ALMOST a quarter of all children in Barnsley - more than 10,000 kids - were living in poverty last year, new figures have revealed.

Children’s charity Barnardo’s said youngsters ‘can’t be happy and healthy if they are going to bed in a cold home, on an empty stomach’.

Figures from the Department for Work and Pensions show 10,121 Barnsley children aged under 16 were living in relative poverty in the year to March 2023.

It meant 22.4 per cent of children in the area were in a family whose income was below 60 per cent of average household income before housing costs.

They also claimed child benefit and at least one other household benefit.

This was up from 21.3 per cent the year before and higher than the UK rate of 20.1 per cent.

Of all the children facing poverty in Barnsley, 3,331 were below school age.

Lynn Perry MBE, chief executive of Barnardo’s, said: “Living in poverty means children miss out on opportunities and the activities that make childhood fun and support their development.

“The government needs to urgently focus on reducing child poverty.

“That should start with a strategy for ending child poverty, including ending the two-child limit ‘sibling penalty’ on benefit payments and ensuring struggling families can afford essentials like food and household bills.”

Across the UK, there were 2.5 million children living in low-income families before housing costs.

However, the number hit a record high and was nearly double after housing costs were considered, with 4.3 million children in relative poverty.

Alison Garnham, chief executive of the Child Poverty Action Group, said: “In a general election year, nothing should be more important to our political leaders than making things better for the country’s poorest kids.

“We know that change is possible, but we need to see a commitment from all parties to scrap the two-child limit and increase child benefits.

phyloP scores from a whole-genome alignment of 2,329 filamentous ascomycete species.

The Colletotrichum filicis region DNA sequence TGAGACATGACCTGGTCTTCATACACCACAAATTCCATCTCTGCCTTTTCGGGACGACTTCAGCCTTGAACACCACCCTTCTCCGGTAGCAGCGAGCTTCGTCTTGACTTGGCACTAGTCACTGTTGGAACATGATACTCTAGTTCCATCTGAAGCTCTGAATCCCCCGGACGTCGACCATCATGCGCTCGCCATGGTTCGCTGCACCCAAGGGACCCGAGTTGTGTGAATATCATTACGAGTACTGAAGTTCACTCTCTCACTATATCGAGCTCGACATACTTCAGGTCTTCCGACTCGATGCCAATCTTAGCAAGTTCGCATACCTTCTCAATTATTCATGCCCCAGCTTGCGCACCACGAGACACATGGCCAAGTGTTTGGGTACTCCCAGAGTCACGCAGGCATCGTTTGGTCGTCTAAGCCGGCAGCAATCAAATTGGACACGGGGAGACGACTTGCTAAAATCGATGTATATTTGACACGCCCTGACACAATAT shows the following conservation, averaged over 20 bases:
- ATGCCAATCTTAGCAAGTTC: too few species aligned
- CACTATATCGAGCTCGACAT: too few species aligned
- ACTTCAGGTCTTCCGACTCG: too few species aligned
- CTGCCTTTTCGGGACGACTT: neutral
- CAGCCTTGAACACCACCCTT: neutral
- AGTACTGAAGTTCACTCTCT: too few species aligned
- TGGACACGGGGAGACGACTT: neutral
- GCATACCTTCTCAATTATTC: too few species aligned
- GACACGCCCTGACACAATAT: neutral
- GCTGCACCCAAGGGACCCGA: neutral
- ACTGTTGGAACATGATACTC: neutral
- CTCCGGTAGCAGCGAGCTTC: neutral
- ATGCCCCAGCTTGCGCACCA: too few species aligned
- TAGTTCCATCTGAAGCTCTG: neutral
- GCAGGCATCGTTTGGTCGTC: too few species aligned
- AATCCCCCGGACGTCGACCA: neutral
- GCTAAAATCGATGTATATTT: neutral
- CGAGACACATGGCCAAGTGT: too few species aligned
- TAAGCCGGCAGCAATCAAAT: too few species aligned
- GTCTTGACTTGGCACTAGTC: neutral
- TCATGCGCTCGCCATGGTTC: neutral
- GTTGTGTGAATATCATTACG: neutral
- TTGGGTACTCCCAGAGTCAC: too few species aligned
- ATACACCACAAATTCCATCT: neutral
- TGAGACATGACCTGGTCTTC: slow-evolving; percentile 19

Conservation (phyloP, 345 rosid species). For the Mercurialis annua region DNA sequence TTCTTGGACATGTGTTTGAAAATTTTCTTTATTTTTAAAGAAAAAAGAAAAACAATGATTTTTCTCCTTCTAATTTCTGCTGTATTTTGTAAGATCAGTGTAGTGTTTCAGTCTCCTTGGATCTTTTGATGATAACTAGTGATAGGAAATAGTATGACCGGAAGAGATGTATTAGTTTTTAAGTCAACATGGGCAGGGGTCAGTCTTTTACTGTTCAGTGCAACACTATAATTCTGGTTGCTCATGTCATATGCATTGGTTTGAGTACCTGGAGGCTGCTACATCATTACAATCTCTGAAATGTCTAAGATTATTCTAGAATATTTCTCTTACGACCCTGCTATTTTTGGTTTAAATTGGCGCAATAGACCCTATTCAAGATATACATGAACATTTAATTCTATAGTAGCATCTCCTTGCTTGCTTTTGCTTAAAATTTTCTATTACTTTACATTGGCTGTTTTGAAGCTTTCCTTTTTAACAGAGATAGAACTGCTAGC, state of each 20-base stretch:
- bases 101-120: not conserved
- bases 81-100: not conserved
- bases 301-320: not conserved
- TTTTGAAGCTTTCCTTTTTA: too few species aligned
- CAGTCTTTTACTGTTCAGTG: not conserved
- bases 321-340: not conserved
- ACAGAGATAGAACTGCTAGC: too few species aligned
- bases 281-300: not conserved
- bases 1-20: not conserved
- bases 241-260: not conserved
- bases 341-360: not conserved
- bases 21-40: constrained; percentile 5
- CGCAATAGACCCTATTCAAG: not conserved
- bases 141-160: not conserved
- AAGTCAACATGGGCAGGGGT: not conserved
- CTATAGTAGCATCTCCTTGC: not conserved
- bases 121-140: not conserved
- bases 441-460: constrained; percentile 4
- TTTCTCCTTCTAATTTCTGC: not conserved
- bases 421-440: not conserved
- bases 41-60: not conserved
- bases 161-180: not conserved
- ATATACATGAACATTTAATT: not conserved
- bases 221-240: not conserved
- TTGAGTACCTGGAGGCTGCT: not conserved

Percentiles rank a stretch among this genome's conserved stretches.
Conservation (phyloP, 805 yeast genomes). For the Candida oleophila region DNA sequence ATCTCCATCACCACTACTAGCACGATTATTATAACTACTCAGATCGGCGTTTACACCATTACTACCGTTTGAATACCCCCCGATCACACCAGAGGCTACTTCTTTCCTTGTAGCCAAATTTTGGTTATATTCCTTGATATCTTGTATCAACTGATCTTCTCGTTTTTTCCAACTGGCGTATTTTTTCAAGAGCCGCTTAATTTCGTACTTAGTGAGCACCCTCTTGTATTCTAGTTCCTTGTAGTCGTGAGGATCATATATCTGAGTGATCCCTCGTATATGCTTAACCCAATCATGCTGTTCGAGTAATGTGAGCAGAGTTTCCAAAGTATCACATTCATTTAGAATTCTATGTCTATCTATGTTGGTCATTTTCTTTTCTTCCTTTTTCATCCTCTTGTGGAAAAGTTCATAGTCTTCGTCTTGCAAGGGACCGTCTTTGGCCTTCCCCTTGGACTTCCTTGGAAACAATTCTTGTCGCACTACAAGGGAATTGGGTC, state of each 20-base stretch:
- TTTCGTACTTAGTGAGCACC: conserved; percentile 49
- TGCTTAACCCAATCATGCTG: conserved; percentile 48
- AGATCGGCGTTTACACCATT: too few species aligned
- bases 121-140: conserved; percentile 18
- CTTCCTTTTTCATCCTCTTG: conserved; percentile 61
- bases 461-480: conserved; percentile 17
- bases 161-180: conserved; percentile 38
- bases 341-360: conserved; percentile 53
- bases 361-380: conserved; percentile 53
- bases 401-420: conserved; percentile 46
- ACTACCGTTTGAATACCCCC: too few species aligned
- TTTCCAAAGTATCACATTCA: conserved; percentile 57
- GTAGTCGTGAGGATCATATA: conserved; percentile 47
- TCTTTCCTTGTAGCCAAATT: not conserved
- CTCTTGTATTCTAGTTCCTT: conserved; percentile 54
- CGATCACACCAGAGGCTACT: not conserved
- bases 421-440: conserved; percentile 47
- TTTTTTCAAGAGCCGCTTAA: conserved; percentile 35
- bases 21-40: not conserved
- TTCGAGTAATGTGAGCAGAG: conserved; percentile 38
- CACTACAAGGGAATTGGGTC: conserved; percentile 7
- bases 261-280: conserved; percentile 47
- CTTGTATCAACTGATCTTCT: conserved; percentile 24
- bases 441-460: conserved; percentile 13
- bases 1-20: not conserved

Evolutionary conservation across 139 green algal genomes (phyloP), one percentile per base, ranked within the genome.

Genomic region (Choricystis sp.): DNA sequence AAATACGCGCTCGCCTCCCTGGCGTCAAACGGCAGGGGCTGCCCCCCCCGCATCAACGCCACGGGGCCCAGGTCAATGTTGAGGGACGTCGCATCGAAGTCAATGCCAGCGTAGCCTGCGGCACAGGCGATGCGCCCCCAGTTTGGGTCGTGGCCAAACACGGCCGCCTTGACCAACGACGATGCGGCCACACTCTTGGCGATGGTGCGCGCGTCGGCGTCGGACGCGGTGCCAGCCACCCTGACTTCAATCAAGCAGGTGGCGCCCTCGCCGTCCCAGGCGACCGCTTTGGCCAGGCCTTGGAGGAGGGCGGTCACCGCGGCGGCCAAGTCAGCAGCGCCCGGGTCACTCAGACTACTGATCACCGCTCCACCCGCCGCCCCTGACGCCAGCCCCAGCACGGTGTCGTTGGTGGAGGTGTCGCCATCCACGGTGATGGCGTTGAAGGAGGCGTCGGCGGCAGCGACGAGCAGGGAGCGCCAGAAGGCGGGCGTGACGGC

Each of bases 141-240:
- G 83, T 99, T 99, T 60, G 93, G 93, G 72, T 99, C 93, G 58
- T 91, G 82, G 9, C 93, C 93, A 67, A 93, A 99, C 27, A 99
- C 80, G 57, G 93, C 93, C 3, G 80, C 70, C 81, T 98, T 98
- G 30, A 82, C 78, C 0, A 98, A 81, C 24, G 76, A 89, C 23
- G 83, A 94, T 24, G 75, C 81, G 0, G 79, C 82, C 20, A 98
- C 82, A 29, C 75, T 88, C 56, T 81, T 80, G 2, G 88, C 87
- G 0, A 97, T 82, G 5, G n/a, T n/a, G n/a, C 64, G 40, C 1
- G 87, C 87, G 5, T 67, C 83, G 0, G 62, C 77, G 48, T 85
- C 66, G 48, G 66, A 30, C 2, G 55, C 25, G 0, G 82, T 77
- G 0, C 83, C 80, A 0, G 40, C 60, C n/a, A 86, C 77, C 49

“Anything less would be a betrayal of Britain’s children.”

Overall, there were 237,214 children experiencing poverty across Yorkshire and The Humber last year, who accounted for 23.1 per cent of all children in the region.

Secretary of State for Work and Pensions Mel Stride said: “I know the last few years have been tough, with the aftershocks of Covid and the war of Ukraine driving up inflation and cost of living pressures.

“That’s exactly why we stepped in with the biggest cost of living package in Europe, worth an average of £3,800 per household, and this unprecedented support prevented 1.3 million people from falling into poverty in 2022-23.

“We’re also going further in April, by uprating benefits and pensions to support millions of people on the lowest incomes and extending the Household Support Fund to provide vital support for those most in need.”

Barnsley Central MP Dan Jarvis told the Chronicle: “The fact that more than 10,000 children in Barnsley are living in poverty is nothing short of a scandal.( ( “Growing up in poverty means you are more likely to fall behind in school, less likely to secure a stable job in the future, and more likely to suffer from ill health in later life.

“It is precisely why I introduced a Bill in Parliament to reduce child poverty.

“The Conservative government talked it out.

( “The last Labour government took matters like this incredibly seriously and lifted millions out of poverty - we desperately need another government with that same moral purpose.”